Yes, we love meat. But protein increasingly poses a challenge. The staple grains that provide proteins to people in the developing world are actually losing protein and other nutrients. Livestock production is a major contributor to climate change, especially in wealthier countries like the U.S., and won’t be able to keep up with population growth. So the race is on to develop new proteins to feed the nearly 10 billion people who will inhabit the planet by 2050. Some of them are already recognizable. Others… well, you won’t be seeing them at Five Guys anytime soon. Here are some options in the works:
Yeast-Based Meats and Dairy
Genetically engineered yeast is becoming a key tool for turning plant materials into meat-like substances. Consumers can already chow down on a plant-based burger that bleeds and tastes like beef, thanks to an ingredient made from bioengineered yeast. Another company uses yeast to produce non-dairy milk that tastes like the real thing.
Strains of algae that are high in protein are being bred as a replacement to soy and whey-based protein powders. Algae have the advantage of being high in omega-3 acids and other nutrients, and lack the allergen issues of soy and whey.
Companies are looking at culturing meat in a lab from livestock cells in order to create the meat products consumers expect without the environmental consequences of actually raising large numbers of animals. While no lab-grown meat products have hit the market yet, investors are spending a lot of money on the hopes it could provide a sustainable source for chicken, beef and pork.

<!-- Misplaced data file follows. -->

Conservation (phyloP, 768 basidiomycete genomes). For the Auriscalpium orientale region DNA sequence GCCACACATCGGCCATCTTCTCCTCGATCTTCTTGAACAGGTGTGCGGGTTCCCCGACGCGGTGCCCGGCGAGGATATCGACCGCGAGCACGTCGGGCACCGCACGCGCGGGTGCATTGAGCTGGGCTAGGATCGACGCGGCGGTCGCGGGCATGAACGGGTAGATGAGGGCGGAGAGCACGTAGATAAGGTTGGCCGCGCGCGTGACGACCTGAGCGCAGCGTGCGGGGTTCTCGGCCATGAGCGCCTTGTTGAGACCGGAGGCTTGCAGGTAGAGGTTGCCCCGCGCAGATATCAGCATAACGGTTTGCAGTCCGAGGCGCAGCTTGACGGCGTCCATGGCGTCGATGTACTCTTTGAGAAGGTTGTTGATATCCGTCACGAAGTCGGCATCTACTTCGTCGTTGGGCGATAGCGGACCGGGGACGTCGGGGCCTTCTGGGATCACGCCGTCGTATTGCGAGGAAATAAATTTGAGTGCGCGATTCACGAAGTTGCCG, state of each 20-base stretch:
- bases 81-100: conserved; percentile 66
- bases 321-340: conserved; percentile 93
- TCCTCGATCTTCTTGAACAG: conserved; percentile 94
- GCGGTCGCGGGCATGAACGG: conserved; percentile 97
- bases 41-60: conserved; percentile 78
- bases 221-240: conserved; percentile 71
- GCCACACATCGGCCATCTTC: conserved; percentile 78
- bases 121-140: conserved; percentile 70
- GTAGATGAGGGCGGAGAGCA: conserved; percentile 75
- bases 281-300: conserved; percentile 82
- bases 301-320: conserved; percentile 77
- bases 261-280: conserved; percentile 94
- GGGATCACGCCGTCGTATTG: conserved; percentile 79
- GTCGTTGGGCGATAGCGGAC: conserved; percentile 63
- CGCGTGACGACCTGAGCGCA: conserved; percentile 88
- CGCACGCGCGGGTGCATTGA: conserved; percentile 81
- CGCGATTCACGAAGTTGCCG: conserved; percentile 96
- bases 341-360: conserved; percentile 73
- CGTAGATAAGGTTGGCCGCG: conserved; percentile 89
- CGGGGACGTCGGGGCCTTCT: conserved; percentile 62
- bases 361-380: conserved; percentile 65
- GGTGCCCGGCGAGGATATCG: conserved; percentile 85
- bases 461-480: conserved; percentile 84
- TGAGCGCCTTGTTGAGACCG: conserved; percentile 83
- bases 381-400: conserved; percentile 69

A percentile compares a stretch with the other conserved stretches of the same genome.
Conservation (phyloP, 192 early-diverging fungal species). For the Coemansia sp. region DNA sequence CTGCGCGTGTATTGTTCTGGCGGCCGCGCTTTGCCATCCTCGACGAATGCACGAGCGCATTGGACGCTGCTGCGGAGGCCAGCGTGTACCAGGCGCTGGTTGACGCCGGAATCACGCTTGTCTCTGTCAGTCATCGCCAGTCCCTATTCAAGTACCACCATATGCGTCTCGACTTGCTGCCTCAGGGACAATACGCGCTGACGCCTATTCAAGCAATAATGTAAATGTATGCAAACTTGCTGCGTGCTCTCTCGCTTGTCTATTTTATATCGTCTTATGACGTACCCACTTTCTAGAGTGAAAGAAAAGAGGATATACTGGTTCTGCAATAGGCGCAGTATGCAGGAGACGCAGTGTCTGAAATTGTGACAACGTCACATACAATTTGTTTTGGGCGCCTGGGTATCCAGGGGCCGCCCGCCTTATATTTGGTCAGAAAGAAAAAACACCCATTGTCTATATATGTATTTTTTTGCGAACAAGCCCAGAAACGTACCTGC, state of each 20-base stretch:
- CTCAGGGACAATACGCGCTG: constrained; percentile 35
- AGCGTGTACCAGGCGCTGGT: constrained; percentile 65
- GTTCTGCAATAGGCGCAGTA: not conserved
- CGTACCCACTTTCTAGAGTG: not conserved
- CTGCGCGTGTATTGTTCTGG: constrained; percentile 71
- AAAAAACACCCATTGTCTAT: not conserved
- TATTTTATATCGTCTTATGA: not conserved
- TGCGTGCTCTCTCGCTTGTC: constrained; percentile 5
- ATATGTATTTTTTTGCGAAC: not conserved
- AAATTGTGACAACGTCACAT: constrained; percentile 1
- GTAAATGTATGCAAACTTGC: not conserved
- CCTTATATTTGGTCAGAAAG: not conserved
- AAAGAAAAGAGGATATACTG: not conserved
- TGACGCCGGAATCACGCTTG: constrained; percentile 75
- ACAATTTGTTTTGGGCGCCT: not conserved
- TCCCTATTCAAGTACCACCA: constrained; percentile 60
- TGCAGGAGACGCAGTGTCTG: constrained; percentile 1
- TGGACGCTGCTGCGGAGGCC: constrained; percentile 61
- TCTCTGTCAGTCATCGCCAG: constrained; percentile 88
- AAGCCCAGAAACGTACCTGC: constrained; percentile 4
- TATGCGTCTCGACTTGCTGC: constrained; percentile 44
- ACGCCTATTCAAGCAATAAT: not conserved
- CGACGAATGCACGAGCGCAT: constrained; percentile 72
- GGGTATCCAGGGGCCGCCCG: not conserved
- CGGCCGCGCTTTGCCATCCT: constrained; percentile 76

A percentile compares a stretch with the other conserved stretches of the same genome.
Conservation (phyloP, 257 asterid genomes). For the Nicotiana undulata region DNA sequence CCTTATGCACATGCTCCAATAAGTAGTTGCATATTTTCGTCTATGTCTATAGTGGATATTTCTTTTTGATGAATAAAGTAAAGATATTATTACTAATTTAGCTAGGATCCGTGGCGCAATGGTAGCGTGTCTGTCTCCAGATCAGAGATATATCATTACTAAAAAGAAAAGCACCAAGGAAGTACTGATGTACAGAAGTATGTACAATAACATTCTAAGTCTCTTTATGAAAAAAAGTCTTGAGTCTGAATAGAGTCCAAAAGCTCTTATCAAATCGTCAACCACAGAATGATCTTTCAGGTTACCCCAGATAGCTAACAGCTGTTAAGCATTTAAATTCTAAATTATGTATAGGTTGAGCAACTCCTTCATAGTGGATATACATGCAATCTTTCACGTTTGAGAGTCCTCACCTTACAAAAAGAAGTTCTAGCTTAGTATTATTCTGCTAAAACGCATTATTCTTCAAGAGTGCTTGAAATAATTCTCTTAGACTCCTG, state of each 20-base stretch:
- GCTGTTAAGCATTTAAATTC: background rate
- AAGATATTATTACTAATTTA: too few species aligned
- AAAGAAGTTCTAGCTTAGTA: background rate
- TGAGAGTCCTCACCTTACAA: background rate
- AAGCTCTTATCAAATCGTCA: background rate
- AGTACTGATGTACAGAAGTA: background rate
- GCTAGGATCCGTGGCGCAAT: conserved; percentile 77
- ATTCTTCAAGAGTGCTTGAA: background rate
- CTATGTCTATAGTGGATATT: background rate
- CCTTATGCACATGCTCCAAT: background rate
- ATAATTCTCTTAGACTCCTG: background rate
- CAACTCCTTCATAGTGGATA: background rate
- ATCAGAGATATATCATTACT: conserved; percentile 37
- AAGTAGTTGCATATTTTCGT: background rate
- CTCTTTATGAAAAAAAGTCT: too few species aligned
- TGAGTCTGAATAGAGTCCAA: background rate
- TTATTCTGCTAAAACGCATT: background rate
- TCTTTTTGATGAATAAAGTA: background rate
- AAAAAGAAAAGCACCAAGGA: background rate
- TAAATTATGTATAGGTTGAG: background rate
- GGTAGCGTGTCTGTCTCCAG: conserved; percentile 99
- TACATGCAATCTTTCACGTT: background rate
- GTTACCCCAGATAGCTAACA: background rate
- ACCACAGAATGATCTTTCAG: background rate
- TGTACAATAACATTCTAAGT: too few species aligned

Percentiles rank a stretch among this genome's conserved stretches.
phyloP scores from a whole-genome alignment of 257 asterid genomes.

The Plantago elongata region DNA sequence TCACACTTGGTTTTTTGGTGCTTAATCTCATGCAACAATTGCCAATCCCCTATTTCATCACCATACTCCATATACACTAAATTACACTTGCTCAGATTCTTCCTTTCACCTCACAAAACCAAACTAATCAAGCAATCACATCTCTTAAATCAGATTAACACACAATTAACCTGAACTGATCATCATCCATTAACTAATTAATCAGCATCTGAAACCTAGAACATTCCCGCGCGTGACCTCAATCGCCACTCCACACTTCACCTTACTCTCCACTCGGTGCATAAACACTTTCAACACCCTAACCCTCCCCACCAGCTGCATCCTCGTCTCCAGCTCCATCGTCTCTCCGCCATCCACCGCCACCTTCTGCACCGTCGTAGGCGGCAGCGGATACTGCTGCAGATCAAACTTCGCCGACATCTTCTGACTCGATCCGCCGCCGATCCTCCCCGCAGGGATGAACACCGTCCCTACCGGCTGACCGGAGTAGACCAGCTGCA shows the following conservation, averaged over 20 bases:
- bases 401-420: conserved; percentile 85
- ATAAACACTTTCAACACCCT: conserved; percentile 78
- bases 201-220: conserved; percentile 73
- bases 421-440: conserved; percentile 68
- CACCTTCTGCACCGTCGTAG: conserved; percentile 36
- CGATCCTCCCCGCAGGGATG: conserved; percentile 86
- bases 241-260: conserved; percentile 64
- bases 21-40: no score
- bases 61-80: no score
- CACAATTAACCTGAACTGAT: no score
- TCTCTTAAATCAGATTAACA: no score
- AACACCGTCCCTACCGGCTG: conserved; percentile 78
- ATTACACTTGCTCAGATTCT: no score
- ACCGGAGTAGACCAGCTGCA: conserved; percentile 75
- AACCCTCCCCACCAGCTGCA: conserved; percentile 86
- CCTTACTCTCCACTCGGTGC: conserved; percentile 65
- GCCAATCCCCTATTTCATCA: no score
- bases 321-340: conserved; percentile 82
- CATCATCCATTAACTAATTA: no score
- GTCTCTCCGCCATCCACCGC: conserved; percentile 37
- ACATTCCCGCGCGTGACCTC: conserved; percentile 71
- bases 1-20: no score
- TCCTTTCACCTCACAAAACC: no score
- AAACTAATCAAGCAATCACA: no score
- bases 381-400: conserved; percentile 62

While lentils, peas and chickpeas have been around for eons, researchers are looking at new ways to use the protein-dense plants in food products. Products include high-protein flours and an egg substitute in vegan mayonnaise.
Soybeans are both high in protein and a commonly grown crop in the U.S., making them an attractive option for food companies looking for meat alternatives. As a result, there is a range of protein powders, soy milks and soy-based meat substitutes available to consumers.
Tank-based fish farms are increasingly being eyed as a more sustainable source of seafood following growing concerns over fish farms in natural lakes and oceans. Fish is high in protein and has beneficial fats and other nutrients. One company has even genetically modified a salmon to grow faster, which makes it easier to produce fish for consumers.